CTC Associates Dental Practice Brokers CO ID NV UT WY

Dental Practice Transition: “Increasers” vs “ Decreasers”

By Larry Chatterley and Randon Jenson, CTC Associates

Doctors are natural born achievers. Pursuing goals gives meaning to their lives. As a goal-oriented person, you probably spend much of your life focusing on professional goals. Early in your career, the responsibilities tied to these goals seem secondary. Once the essential goals have been reached, the responsibility to maintain them becomes the heavier focus, and as goals are achieved, more responsibilities are incurred.

That shift, when goals become responsibilities, indicates an important transition in your career. That maintenance stage lasts a different length of time for each doctor. Some doctors decide to grow their practice further and set larger professional goals. Others end up feeling like their practice runs their lives. It often starts with the Sunday night blues. Unrecognized, they begin to feel trapped by professional responsibilities; what they need is a light at the end of the tunnel.

If you can’t wait to get back to the office Monday morning, if you continue to enjoy managing and motivating staff, or if you are constantly looking for ways to expand your practice and see more patients, you are probably an “increaser.” However, if you find your body is at the practice while your mind is on the golf course, if you regularly entertain thoughts of cutting back your time at the office, or if you are bored with the practice and are just marking time, you may be a “decreaser.” Both are natural stages in a career, but you need to know which way you are heading in order to be satisfied.

Growing the dental practice is not likely to help decreasers find satisfaction, when what they really want is to cut back. When decreasers start looking for ways of keeping the practice going while taking some of the pressure off, the most common route is to hire an associate. This may help the symptoms, but doesn’t always address the true problem. We sometimes refer to such arrangements as “ambiguity-ships” because they have either no contract or a one-sided contract. Typically, these have no financial commitment from the associate and offer little incentive from in return. However, hiring an associate can be a viable option for a decreaser, as long as it is handled correctly and both the host and associate define their expectations in an equitable arrangement.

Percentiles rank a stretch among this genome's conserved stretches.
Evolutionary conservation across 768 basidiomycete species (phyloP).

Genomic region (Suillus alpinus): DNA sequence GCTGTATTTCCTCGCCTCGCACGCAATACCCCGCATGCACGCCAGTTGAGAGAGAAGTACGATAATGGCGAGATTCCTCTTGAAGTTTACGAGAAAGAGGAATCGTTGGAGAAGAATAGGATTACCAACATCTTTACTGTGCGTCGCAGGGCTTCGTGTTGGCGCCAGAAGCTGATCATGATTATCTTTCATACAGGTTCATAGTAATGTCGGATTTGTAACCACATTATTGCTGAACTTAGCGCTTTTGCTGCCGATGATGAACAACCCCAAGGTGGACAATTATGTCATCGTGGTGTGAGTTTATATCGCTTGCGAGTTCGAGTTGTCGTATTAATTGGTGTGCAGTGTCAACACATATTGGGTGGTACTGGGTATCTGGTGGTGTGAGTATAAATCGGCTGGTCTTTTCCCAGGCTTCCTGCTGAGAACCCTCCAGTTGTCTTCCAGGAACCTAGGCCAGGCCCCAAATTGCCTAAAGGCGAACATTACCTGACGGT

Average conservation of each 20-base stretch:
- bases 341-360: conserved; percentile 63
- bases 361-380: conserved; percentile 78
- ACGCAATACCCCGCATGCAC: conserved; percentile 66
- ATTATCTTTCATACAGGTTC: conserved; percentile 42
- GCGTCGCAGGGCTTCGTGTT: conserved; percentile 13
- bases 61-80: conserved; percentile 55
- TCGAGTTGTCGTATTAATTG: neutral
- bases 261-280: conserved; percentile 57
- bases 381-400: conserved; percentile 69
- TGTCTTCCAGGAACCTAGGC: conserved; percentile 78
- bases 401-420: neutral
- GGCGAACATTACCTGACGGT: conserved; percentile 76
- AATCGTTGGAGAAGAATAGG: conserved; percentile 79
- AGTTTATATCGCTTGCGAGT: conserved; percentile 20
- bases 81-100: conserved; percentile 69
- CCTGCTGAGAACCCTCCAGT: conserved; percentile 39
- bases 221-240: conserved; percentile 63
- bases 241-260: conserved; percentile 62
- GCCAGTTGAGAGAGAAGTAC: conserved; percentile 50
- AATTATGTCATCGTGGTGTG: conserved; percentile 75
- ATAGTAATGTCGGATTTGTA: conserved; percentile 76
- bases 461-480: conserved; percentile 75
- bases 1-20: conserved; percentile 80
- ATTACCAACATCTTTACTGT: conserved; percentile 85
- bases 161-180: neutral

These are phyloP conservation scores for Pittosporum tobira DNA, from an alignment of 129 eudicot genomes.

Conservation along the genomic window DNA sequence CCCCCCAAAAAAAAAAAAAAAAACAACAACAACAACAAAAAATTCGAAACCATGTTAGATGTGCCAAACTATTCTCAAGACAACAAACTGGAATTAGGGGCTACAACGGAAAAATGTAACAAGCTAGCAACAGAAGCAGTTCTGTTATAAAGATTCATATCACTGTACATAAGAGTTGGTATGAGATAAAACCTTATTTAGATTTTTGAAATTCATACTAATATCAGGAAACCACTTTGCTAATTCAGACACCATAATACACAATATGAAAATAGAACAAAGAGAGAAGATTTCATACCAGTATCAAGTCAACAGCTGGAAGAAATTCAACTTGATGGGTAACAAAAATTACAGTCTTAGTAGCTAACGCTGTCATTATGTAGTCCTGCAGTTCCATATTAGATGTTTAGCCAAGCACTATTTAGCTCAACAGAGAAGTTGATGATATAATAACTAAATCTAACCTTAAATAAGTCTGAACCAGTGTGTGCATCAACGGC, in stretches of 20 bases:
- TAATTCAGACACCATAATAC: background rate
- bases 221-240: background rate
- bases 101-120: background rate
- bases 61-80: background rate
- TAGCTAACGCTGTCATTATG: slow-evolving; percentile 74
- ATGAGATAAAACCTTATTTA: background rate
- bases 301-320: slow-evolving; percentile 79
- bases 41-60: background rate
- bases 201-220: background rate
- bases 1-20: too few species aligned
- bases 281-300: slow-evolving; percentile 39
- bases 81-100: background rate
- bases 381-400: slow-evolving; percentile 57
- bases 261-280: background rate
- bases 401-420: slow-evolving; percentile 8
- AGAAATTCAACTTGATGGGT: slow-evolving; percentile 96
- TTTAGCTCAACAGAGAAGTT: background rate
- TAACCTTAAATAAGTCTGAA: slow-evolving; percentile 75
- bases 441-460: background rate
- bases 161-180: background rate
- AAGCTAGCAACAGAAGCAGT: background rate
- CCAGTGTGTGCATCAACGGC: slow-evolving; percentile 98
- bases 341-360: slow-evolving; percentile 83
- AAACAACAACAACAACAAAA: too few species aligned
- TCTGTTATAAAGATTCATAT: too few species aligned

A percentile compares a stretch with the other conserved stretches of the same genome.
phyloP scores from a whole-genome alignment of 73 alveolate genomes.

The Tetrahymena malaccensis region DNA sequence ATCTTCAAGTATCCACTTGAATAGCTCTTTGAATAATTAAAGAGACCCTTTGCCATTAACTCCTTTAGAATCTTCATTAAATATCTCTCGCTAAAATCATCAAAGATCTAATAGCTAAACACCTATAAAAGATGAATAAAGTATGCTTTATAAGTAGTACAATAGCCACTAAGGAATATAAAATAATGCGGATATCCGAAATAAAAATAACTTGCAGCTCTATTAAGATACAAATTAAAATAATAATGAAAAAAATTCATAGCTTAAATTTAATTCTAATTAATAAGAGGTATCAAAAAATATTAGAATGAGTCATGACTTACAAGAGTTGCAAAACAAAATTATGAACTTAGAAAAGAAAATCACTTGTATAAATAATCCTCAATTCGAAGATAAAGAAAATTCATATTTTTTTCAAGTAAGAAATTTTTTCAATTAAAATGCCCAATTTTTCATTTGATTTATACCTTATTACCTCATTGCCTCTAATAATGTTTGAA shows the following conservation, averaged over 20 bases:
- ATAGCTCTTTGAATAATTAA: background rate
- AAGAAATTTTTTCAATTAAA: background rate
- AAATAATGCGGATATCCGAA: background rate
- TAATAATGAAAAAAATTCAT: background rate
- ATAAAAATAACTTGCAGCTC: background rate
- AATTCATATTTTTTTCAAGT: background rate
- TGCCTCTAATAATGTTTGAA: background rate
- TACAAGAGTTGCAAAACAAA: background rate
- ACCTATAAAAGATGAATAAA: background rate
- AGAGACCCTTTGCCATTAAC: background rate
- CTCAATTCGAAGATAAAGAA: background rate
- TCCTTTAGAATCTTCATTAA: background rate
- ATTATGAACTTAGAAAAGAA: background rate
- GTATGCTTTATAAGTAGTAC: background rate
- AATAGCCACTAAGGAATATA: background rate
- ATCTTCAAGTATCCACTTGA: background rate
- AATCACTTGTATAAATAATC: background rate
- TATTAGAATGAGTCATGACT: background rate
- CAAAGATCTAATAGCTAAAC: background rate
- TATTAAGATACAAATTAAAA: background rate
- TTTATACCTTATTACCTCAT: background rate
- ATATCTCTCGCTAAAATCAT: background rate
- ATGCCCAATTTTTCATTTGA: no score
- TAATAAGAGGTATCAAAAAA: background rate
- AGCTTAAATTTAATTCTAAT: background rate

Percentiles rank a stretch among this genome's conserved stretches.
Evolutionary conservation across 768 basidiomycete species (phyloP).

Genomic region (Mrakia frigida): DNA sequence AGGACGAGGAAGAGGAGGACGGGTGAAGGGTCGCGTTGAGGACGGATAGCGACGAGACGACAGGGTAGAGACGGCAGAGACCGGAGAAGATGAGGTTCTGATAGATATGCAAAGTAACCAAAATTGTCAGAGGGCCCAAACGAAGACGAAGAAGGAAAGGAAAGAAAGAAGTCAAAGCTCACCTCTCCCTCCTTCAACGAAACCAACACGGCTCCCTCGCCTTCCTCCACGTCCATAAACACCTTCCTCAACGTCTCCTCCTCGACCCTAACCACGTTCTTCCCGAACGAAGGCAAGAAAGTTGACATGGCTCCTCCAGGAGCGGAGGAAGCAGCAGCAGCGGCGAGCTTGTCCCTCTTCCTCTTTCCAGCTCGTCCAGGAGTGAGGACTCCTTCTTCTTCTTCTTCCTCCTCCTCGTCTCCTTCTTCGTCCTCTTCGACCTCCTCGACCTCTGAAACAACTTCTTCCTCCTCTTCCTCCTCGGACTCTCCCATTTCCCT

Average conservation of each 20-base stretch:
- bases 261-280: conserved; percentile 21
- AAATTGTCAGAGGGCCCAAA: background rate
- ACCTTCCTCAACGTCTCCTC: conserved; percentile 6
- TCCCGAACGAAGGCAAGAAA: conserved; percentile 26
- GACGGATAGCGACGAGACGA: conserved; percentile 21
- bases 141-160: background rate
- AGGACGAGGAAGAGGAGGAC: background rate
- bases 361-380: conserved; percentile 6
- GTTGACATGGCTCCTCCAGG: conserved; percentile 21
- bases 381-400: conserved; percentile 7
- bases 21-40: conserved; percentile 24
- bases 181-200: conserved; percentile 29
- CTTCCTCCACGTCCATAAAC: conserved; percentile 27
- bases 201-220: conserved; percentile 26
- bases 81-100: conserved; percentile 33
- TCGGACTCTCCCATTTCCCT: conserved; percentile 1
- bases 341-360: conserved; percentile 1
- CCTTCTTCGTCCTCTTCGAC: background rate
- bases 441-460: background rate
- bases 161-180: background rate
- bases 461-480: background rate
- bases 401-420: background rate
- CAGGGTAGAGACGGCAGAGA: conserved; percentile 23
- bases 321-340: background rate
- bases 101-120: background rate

So how can a decreaser enhance his or her quality of life? On the other side, what opportunities can an increaser utilize to achieve his or her professional goals? There are viable, time-tested solutions to each challenge and different dental practice transition options. If structured properly, these options can give you more time and freedom without sacrificing your income needs.

Structuring the right dental practice transition to meet the goals of each professional can enhance the quality of life for both. A practice merger transition is one option that can meet the needs of both an increaser and a decreaser. For example, Doctor A, a decreaser, merged his practice with a younger dentist, Doctor B, an increaser. Doctor A sold his practice to Doctor B for $400,000 and put the proceeds from the sale in his pension, while working back for Doctor B for three 6-hour days. Doctor A was now able to give up administrative and management responsibilities. Due to lower stress, his production jumped from $250 to $350 per hour and he was able to take home $3,000 per week. He was also able to take longer vacations without worrying about the drop in production or overhead expenses. Before the merger, Doctor B was doing $400,000 in his own practice and taking home $160,000 a year. After the merger, Doctor B takes home $225,000 (after all overhead expenses and debt service of the practice purchase) and still has the same work load as before the merger. Other options could include basic office sharing arrangements, earned-equity buy-ins, associateships with deferred buy-outs, and more, with each dental practice transition customized to meet the needs of both parties.

Decreasers rarely become increasers, no matter how hard they try to talk themselves into it. The longer they wait, the worse it will become. However, once the burdens of ownership are taken off their backs, we have seen many decreasers really begin to enjoy dentistry again, and the more they enjoy it, the more relaxed and productive they become.